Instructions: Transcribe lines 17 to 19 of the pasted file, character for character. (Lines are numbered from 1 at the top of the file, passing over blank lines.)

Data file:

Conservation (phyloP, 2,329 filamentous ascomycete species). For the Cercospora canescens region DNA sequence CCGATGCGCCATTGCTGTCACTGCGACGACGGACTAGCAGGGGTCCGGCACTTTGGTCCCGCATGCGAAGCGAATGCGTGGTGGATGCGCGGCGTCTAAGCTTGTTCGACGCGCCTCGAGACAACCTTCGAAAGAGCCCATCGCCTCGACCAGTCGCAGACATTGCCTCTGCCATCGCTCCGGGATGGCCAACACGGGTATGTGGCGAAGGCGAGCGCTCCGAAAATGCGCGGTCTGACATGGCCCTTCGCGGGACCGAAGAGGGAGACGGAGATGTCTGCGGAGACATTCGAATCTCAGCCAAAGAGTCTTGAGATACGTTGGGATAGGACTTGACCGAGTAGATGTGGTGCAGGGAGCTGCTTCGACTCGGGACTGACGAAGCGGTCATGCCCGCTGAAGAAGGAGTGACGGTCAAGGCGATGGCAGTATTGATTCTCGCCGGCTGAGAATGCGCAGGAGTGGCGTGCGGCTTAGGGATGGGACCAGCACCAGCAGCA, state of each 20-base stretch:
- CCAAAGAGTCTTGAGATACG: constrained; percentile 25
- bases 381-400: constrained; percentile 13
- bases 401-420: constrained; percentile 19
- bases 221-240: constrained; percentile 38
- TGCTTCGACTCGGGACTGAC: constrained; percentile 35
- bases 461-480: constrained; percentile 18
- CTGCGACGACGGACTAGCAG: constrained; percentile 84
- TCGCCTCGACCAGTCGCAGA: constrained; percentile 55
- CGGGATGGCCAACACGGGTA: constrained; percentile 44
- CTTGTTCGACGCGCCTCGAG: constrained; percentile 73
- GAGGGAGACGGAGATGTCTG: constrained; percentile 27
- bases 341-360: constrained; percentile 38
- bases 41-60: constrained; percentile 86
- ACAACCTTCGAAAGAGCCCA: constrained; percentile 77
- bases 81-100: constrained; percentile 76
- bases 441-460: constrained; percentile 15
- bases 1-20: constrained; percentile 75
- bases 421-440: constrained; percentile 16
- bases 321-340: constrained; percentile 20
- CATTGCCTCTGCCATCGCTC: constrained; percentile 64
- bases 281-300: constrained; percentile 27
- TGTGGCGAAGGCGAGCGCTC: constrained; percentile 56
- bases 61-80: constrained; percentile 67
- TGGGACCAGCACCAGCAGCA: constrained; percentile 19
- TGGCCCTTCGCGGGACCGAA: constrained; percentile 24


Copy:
- bases 441-460: constrained; percentile 15
- bases 1-20: constrained; percentile 75
- bases 421-440: constrained; percentile 16